6 dining tips for those with food allergies

6 dining tips for those with food allergies

If you suffer from food allergies, you pay close attention to meal preparation at home, making sure that you don’t use anything that will cause an allergic reaction. But what about when you go out to eat and you can’t see a list of ingredients or preparation?

Dr. Newton Li, an allergy/immunology physician for Advocate Dreyer Medical Clinic, has six tips for food allergy sufferers while eating out:

  1. Reactions often occur from food allergens in “hidden” ingredients and in desserts. 
    • For example some hot dogs contain milk and Worcestershire sauce may contain anchovies (fish). Also, accidental allergic reactions are often caused by desserts. So proceed with caution when ordering these sweet treats.
  2. Use caution at buffets and bakeries as well as Asian and Mexican restaurants.
    • Buffets provide an additional risk due to the lack of labeling of ingredients, proximity of foods to each other and interchanging of serving utensils between food receptacles. The same risk of cross-contamination due to shared equipment or utensils also occurs in ice cream shops and bakery displays.
    • Peanut/tree nuts are common in Asian and Mexican dishes so even if you order a food without these ingredients there is a risk of cross-contamination with these foods during cooking or meal preparation.
  3. Order simply prepared foods.
    • Consider ordering foods that are prepared with a single ingredient such as broiled meat entrees or steamed vegetables which can potentially decrease the risk of ingesting a hidden allergenic ingredient. Avoid sauces, desserts, foods prepared in a pastry covering such as pot pies, stews, and fried foods. It is common in the food industry to cook several foods in the same fryer, which increases the risk of cross-contamination.
  4. Be proactive and do not assume food is prepared safely.
    • Servers and restaurant managers often are not always educated about food allergies. They are not always aware of food safeties and requirements for removing allergens. So it is important to ask detailed questions about ingredients and ask for advice on selecting menu items. If the staff appears unsure, it may be best to dine elsewhere.
  5. Consider carrying a personalized “chef card.”
    • Create a “chef card” that displays specific food allergies, the severity of reactions, and key ingredients that must be avoided. This card, which can be the size of a business card and laminated, should be presented to the restaurant manager and/or chef to review before the meal is ordered.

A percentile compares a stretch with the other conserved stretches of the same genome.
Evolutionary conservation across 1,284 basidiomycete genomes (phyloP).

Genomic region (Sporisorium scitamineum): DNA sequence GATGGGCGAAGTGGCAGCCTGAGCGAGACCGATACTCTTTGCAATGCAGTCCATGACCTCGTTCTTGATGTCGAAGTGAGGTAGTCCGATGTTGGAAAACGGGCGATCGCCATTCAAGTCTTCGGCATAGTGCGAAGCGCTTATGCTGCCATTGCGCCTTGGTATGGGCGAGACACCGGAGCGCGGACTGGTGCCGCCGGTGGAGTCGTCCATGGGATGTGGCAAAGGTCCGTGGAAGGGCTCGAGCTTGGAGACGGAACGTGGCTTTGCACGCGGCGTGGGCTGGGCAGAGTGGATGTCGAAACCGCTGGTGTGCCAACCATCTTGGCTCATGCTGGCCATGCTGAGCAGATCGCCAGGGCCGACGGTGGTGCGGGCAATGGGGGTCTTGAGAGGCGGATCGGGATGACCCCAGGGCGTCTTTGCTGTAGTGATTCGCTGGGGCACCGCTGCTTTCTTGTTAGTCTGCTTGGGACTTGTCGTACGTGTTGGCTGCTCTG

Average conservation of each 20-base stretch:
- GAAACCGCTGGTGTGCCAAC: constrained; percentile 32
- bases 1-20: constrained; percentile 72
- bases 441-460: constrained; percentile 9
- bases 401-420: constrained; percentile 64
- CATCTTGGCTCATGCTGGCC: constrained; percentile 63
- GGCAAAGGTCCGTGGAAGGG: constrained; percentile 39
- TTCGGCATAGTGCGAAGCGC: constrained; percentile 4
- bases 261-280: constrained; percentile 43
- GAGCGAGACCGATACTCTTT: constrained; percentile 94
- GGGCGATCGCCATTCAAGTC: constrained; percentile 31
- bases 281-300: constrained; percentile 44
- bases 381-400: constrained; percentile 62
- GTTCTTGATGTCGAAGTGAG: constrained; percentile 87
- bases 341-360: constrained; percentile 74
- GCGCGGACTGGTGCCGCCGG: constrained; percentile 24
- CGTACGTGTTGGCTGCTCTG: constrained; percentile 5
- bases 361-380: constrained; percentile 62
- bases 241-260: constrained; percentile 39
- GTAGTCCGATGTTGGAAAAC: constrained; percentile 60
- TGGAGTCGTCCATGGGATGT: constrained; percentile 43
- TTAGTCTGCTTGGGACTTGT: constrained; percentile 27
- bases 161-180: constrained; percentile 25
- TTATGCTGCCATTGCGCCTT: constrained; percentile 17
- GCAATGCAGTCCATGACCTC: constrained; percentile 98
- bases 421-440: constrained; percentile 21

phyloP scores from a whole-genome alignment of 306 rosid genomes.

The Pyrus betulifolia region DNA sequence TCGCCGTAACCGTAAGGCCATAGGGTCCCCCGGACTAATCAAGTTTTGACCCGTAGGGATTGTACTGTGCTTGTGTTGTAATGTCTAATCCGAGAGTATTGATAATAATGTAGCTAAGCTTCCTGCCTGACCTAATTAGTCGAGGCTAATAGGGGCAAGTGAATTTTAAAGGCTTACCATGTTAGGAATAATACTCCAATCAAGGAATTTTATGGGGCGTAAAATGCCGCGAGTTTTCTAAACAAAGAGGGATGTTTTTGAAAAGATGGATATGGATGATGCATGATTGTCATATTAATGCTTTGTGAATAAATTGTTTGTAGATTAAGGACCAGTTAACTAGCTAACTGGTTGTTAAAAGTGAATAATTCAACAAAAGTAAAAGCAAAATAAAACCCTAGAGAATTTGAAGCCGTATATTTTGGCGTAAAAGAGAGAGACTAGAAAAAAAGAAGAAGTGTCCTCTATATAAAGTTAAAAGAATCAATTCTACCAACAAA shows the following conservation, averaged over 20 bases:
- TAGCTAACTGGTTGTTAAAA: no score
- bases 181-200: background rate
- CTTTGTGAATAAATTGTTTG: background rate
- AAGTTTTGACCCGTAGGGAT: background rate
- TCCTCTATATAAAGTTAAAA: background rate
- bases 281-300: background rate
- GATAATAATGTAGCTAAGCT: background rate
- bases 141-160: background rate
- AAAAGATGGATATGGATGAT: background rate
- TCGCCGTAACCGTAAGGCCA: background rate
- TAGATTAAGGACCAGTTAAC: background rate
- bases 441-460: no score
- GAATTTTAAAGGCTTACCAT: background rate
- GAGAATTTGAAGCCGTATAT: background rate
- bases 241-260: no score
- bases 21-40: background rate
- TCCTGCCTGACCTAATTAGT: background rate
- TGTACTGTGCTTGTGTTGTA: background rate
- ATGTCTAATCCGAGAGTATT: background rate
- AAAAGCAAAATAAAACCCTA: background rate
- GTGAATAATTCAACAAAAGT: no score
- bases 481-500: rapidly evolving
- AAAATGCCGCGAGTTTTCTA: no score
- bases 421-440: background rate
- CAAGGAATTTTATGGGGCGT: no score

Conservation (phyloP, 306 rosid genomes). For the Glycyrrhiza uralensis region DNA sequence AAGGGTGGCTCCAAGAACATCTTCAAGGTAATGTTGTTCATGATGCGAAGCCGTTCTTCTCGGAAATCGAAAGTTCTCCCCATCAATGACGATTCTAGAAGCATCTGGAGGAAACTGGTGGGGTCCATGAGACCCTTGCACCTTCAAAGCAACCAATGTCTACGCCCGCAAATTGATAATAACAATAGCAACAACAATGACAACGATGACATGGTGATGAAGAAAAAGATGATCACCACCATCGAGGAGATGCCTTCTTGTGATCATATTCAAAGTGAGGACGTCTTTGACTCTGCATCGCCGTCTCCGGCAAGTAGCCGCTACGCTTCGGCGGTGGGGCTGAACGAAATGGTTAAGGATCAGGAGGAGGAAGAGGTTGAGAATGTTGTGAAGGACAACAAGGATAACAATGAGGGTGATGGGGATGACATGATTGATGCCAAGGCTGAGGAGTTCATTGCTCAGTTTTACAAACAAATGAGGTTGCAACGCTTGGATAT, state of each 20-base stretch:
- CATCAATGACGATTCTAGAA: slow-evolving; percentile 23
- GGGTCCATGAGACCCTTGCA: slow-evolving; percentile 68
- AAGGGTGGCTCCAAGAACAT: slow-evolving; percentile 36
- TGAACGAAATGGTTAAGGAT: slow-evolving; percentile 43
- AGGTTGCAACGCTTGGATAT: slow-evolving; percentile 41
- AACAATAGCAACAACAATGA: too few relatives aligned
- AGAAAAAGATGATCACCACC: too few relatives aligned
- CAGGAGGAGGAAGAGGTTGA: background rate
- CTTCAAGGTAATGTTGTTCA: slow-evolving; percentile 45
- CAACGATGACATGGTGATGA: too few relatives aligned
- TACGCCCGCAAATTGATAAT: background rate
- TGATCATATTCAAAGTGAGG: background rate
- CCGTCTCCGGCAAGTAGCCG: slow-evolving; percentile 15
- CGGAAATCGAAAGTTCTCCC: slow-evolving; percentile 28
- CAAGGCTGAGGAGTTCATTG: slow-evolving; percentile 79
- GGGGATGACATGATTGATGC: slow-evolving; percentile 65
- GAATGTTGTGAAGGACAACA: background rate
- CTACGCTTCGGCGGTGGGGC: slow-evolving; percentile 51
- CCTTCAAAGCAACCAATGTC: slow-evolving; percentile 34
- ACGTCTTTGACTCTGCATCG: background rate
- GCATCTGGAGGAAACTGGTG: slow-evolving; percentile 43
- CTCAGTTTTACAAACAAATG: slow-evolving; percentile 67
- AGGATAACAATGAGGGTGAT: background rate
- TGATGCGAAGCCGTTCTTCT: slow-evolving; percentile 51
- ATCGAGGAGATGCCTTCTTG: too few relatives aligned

6. Most importantly, bring your epinephrine autoinjector device (EpiPen) when dining out.

While preparing a meal at home guarantees that you avoid exposure to foods you are allergic to, with a little bit of caution dining out can be an enjoyable experience as well.

Related Posts



  1. I didn’t realize that buffets and Asian or Mexican food places were such a high risk for people with allergies. I understand a bit more with buffets, since there’s a potential for cross-contamination and, as you said, a lack of labeled ingredients. I didn’t know that so many Asian and Mexican dishes used tree nuts, though. Thanks for the info; I’ll keep that in mind when treating a friend with allergies to a meal.

  2. Thanks for the tip that reactions often occur from food allergens in hidden ingredients as well as desserts. You also said that it’s good to use simply prepared foods. I think it’s a good idea to choose an Asian restaurant that has all of their ingredients listed out.

  3. Johnny McCarron January 9, 2017 at 4:50 pm · Reply

    I really like your advice to eat simply prepared food. I think that a lot of people don’t understand how many things are in their sauces and things like that. Sure, bland foods may not be that tasty, but at least you’ll know what you’re getting. Do you have any other tips about eating good food if you have allergies?

  4. Troy Blackburn April 5, 2017 at 12:47 pm · Reply

    I love the tip you gave about making sure to ask detailed questions about the ingredients of food so that you can know what it contains. I’ve heard that the majority of restaurants will have a special area where any food that’s ordered with food allergy requests can be prepared safely away from other foods. I’ll be sure to remember these awesome tips for the next time we go to eat out with my little son who is allergic to dairy.

  5. Considering how dangerous food allergies can be you always want to be cautious. I especially love that the article reminds readers to be extra careful at bakeries and buffets. However, no matter how careful they are it still might help to have an allergy clinic on speed dial.

  6. Ask detailed questions, you say? Here are some actual conversations I have had with wait staff:

    -What kind of oil are these fried in?
    -It comes in a really big tub.
    -I have food allergies. I need to know what the oil was made from.
    –.-ten minutes pass—
    -It’s vegetable oil. (Uh, what vegetable?)

    -Is there soy in the seasoning?
    -I don’t think so.

    -Does the pie filling have corn starch in it?
    -We filed all our ingredient information with the state. You can contact them.

    At a restaurant mostly selling pasta dishes:
    -Do you have any pasta that doesn’t contain wheat?
    -Oh, we don’t use wheat pasta. Nothing like that. (Most of their pasta was, of course, wheat. Some people think “wheat” means “brown.” My niece, who has celiac disease, had a waiter explain to her that white flour is made from flowers.)

    You can eat out with food allergies, but you have to take some amount of hassle in stride. It’s usually easier to eat at home.

About the Author

health enews Staff
health enews Staff

health enews staff is a group of experienced writers from our Advocate Aurora Health sites, which also includes freelance or intern writers.